I begin by quoting a Catholic friend Bob Wedl:
Let us not confuse the church and the faith.Observing that the institutional church’s stance against women and homosexuals destroys faith and insults God—whose supposed error produced these deficient persons—Wedl continued,
We cannot permit the church to continue trying to destroy the faith.It cannot continue because cradle Christians are changing the church. I'm feeling optimistic because I spent the weekend with women who are helping to transform not only the church but the world.
Gather the Women connects women with each other to activate their untapped feminine well of wisdom and direct it toward solving problems of the world. The women I met this weekend glowed with Spirit’s power. I still see their love-filled faces. Working under and behind the glare of public headlights, they raise awareness by carrying out individual “assignments,” discerned through deep listening to the Divine. They "call on each other to BE the change we want to see." Learn more at http://gatherthewomen.org/gtw/index.htm
I was flattered to hear in the welcoming ceremony a paragraph from God Is Not Three Guys in the Sky explaining the unique set of attitudes, skills, and perspectives that women contribute toward healing the world from the patriarchal bias of several millennia.
To the independence-seeking male, let us add the connection-seeking female. To counter the adversarial inclination, let us apply relationship building. To counter warmaking, competition, and domination, let us apply peacemaking, cooperation, and partnership. To the image of a God or Gods up above, let us add that of living within the womb of Mother Earth, whose air, water, and soil we strive to protect.Anonymous commented: I was there at St. Benedict's with Gather the Women and I was very impressed with Jeanette's intellect, her passion, and her commitment to "starting the conversation." As someone who left the Catholic Church in the 1960's, I'm impressed with the ability of women (and men) who are stretching the centuries old boundaries of Catholicism and not finding themselves excommunicated! Things have changed—but not enough.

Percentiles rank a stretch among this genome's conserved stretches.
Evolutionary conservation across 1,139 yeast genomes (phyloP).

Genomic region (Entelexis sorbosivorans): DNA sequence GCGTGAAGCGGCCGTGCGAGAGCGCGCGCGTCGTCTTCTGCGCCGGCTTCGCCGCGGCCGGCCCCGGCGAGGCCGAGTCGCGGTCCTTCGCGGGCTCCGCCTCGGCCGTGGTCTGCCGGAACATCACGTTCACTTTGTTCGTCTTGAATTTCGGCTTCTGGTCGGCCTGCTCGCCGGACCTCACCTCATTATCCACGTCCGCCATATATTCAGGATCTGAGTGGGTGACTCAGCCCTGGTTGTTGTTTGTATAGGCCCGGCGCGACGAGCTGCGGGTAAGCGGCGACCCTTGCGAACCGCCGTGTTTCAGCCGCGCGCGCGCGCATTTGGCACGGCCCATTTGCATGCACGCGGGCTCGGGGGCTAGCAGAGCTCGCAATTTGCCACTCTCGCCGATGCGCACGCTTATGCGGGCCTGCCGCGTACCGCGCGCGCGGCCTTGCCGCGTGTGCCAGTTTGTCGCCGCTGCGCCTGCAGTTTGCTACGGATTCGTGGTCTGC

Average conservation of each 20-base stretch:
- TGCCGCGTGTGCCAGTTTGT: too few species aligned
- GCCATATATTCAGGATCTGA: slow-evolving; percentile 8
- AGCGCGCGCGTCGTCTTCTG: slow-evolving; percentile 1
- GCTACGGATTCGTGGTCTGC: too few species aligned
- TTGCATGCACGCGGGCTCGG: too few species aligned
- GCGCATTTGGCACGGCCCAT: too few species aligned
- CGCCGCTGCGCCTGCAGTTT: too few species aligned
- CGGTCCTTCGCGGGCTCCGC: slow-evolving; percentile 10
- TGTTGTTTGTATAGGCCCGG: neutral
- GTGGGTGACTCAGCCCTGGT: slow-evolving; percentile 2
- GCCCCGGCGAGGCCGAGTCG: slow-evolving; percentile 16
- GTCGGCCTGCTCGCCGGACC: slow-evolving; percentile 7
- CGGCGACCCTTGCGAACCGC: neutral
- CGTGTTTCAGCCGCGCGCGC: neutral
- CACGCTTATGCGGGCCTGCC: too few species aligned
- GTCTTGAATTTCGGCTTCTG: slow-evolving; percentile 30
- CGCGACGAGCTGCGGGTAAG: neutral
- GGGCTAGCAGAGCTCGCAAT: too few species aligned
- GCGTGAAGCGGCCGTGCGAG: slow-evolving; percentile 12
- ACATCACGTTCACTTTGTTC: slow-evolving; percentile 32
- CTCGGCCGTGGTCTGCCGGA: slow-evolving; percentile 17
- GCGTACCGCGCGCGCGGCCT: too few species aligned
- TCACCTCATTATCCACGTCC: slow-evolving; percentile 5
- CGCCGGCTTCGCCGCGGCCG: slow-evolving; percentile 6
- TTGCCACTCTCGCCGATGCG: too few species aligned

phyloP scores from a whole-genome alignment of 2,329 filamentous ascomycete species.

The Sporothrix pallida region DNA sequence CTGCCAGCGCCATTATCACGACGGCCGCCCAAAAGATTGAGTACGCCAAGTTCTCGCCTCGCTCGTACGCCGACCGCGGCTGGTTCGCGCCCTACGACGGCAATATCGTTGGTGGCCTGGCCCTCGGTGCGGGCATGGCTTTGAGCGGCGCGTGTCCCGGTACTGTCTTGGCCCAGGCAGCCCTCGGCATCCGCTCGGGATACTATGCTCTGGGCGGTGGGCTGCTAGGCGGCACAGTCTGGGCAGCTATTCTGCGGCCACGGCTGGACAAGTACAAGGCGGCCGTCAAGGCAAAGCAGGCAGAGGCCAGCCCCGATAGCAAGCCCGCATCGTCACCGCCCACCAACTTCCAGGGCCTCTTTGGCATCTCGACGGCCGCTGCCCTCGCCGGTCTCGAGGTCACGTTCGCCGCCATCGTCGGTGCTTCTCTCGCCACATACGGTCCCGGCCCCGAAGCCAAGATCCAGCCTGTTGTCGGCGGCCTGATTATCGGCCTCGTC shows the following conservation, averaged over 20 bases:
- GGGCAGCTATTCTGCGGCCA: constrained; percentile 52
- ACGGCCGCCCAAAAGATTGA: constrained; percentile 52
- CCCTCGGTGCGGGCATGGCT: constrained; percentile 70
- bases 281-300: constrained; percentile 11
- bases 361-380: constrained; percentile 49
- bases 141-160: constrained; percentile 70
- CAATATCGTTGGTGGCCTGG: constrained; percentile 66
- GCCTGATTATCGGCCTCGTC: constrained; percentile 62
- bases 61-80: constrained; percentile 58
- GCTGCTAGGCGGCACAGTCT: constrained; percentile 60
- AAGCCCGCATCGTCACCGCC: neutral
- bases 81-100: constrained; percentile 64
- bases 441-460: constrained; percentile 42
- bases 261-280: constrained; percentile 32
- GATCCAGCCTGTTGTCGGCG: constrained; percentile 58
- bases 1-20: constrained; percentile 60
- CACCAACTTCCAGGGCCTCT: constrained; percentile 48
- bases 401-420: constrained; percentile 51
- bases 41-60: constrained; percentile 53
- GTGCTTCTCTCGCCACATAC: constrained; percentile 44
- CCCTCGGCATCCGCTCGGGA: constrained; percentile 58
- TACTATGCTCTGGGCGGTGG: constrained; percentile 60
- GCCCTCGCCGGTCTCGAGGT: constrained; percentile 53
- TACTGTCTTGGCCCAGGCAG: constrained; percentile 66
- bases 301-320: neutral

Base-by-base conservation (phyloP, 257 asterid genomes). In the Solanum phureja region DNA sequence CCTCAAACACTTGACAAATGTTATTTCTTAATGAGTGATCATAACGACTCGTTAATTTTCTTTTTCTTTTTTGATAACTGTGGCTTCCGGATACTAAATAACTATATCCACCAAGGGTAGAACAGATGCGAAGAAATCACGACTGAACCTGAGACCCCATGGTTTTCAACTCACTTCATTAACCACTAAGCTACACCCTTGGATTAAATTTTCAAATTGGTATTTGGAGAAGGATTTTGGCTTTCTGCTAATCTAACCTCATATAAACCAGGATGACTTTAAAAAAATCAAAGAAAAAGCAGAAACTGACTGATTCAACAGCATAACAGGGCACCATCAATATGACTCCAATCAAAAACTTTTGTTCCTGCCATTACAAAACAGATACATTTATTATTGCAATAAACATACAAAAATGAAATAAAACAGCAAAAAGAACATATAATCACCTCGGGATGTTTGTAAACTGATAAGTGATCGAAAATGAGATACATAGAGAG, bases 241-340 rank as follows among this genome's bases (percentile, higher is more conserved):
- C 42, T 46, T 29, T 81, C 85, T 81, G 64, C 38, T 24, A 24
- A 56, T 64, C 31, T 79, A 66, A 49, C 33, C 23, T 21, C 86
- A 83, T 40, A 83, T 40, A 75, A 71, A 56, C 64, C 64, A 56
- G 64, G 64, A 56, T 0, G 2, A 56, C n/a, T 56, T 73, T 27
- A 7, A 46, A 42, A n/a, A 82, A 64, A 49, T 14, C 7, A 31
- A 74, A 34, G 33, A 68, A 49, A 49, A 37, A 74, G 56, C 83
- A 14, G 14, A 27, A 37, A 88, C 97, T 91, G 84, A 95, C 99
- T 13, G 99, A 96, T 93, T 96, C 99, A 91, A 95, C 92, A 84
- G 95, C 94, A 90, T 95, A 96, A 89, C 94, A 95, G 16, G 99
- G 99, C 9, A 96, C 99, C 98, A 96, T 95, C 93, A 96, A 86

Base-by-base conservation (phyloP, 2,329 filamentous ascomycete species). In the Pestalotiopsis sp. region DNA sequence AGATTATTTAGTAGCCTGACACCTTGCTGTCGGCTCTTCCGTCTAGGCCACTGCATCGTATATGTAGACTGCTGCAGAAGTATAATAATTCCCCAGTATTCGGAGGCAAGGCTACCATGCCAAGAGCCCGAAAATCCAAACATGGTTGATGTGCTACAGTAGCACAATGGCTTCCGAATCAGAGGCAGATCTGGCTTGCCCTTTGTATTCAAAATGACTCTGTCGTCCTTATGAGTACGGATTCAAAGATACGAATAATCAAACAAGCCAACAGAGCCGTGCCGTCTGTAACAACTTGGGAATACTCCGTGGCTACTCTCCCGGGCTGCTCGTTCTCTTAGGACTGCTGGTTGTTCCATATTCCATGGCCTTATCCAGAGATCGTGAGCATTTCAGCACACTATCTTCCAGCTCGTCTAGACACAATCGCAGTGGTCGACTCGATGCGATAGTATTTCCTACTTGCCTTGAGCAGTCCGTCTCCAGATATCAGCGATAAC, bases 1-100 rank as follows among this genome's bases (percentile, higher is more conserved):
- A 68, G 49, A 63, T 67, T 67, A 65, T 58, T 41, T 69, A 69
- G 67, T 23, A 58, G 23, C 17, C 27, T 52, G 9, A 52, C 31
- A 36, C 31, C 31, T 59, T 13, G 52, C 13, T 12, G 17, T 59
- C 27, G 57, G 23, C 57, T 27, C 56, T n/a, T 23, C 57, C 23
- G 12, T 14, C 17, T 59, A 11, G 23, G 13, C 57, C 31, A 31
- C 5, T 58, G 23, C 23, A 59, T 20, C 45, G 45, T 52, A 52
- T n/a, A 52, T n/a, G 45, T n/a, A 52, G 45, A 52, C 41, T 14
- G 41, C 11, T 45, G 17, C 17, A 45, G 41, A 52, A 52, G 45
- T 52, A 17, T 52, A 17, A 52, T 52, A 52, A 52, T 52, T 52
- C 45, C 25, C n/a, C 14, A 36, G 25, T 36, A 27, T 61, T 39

Barred from power for many centuries, women are able to practice power WITH instead of power OVER and AGAINST, as demonstrated by their disproportionate presence in peace advocacy. This has implications for global politics and economics as well as religion.
Jeanette: The only difference between me and many Catholics is that I confess my true beliefs publicly. A large chunk of the Catholic Church has moved past traditional belief but cherishes the tradition and does not want to roil the hierarchy or other Church members who insist on conformity of belief.
Shift toward the feminine
A Public Broadcasting program about a twelfth century crusade reminded me of the damage inflicted by the warrior mind. Richard the Lionhearted led Christians against the great Muslim leader Saladin for control of Jerusalem, considered a holy city by both. And both sides believed they were carrying out the will of God.
Saladin earned the adjective “great” because he stopped his followers from killing Christians after his victory in Jerusalem. Richard, on the other hand, after his victory there years later had thousands of captured Muslims slaughtered. Who was the better “Christian”?